Many of the items, which remain under the control of the Post estate or the agents, can be viewed at Hillwood, the former Washington, D.C., estate of Post. It has operated as a private museum since Ms. Post's death and displays her French and Russian art collection, featuring the work of Fabergé, Sèvres porcelain, French furniture, tapestries, and paintings.

Lifestyle[edit]

Mar-A-Lago, Marjorie Merriweather Post's estate on Palm Beach Island. Library of Congress photograph, HABS.
Entrance to Mar-A-Lago owner's suite, April 1967.

In addition to Hillwood and other estates, Marjorie Merriweather Post's other lavish home was Mar-A-Lago in Palm Beach, Florida. Designed by Joseph Urban, Mar-A-Lago was willed in 1973 to the U.S. Government as a retreat for Presidents and visiting foreign dignitaries.[2] The mansion was not however used for this purpose, prior to being declared a National Historic Landmark in 1980.[3][4] It was purchased by Donald Trump in 1985.

Post and her second husband, E. F. Hutton, owned Sea Cloud (Hussar V), the largest privately owned sea-going yacht in the world at the time. Post also owned Camp Topridge on Upper St. Regis Lake in the Adirondacks, which she considered a "rustic retreat." It included a fully staffed main lodge and private guest cabins, each staffed with its own butler. The expansive Great Camp, built in 1923 by Ben Muncil, eventually contained nearly 70 buildings as well as a Russian dacha, on 300 acres. It was one of only two Adirondack camps to be featured in LIFE magazine. Another home, which she shared with Joseph Davies in Washington, D.C., was called Tregaron.

Some of Post's jewelry bequeathed to the Smithsonian in Washington, D.C., is displayed in the Harry Winston exhibit. Pieces in the collection include the Napoleon Necklace and the Marie Louise Diadem (a 275 ct. [55g] diamond-and-turquoise necklace and tiara set that Napoleon I gave to his second wife, Empress Marie Louise); a pair of diamond earrings set with pear shapes, weighing 14 ct.(2.8g) and 20 ct. (4g), once belonging to Marie Antoinette; the Blue Heart Diamond, a 30.82 ct. (6.164g) blue-heart diamond ring; and an emerald-and-diamond necklace and ring, once belonging to Mexican emperor Maximilian.[citation needed]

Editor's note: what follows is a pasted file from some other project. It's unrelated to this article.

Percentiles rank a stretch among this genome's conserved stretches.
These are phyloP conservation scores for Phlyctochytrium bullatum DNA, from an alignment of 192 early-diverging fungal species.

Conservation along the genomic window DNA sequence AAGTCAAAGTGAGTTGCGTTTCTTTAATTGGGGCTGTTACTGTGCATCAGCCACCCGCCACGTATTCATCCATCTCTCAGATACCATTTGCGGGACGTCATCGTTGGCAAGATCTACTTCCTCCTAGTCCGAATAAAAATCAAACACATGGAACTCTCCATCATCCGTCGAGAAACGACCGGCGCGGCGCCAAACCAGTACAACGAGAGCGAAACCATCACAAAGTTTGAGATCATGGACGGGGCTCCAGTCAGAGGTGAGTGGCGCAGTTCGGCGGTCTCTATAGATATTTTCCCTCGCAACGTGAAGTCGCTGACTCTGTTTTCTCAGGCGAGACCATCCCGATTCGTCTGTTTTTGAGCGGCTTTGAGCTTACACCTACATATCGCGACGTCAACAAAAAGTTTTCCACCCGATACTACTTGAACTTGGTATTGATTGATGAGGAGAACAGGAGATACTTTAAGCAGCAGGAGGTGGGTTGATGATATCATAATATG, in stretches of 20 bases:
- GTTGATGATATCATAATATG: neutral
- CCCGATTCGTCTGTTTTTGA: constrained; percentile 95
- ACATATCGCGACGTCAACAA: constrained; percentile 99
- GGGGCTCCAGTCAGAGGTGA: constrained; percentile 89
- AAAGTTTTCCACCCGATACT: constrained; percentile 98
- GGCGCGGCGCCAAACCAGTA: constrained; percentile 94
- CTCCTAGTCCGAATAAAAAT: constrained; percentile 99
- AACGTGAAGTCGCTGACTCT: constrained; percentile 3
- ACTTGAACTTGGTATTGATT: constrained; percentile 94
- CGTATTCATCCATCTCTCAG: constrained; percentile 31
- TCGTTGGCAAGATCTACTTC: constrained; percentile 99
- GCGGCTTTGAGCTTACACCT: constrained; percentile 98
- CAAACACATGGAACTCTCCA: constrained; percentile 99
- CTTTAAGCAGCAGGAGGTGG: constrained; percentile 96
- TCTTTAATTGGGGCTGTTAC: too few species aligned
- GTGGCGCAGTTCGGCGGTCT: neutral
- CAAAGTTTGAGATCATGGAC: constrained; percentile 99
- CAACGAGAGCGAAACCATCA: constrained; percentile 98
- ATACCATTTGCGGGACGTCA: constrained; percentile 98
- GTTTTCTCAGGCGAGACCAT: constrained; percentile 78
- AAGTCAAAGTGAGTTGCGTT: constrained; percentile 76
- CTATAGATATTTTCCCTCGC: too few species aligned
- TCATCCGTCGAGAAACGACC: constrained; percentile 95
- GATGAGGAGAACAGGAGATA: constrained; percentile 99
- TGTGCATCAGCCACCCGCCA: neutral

She funded a U.S. Army hospital in France during World War I, and, decades later, the French government awarded her the Legion of Honor. In 1971, she was among the first three recipients of the Silver Fawn Award, presented by the Boy Scouts of America. The Merriweather Post Pavilion, an outdoor concert venue in Columbia, Maryland, is named for her.[citation needed]

Popular culture[edit]

In the movie Mission to Moscow that is based on Davies's ambassadorship, she is played by Ann Harding.

A film based on The New York Times feature "Mystery on Fifth Avenue," which describes an riddle-laden architectural renovation by Eric Clough and architectural firm 212box of a Fifth Ave. 1920s triplex built for Merriweather Post,[5] is in development by J. J. Abrams[6] and expected out in 2013.[7]

See also[edit]

Notes[edit]

  1. ^ Tzouliadis, Tim, The Forsaken: An American Tragedy in Stalin's Russia Penguin Press (2008); ISBN 1-59420-168-4, ISBN 978-1-59420-168-4
  2. ^ Time, August 1, 1980
  3. ^ Mar-A-Lago at National Historic Landmarks Program
  4. ^ Cecil N. McKithan (August 31, 1981). National Register of Historic Places Inventory-Nomination: Mar-A-Lago. National Park Service  and Accompanying 4 photos, exterior, from 1967. PDF (942 KB)
  5. ^ Green, Penelope (June 12, 2008). "Mystery on Fifth Avenue". The New York Times. 
  6. ^ [1]
  7. ^ [2]

References[edit]

External links[edit]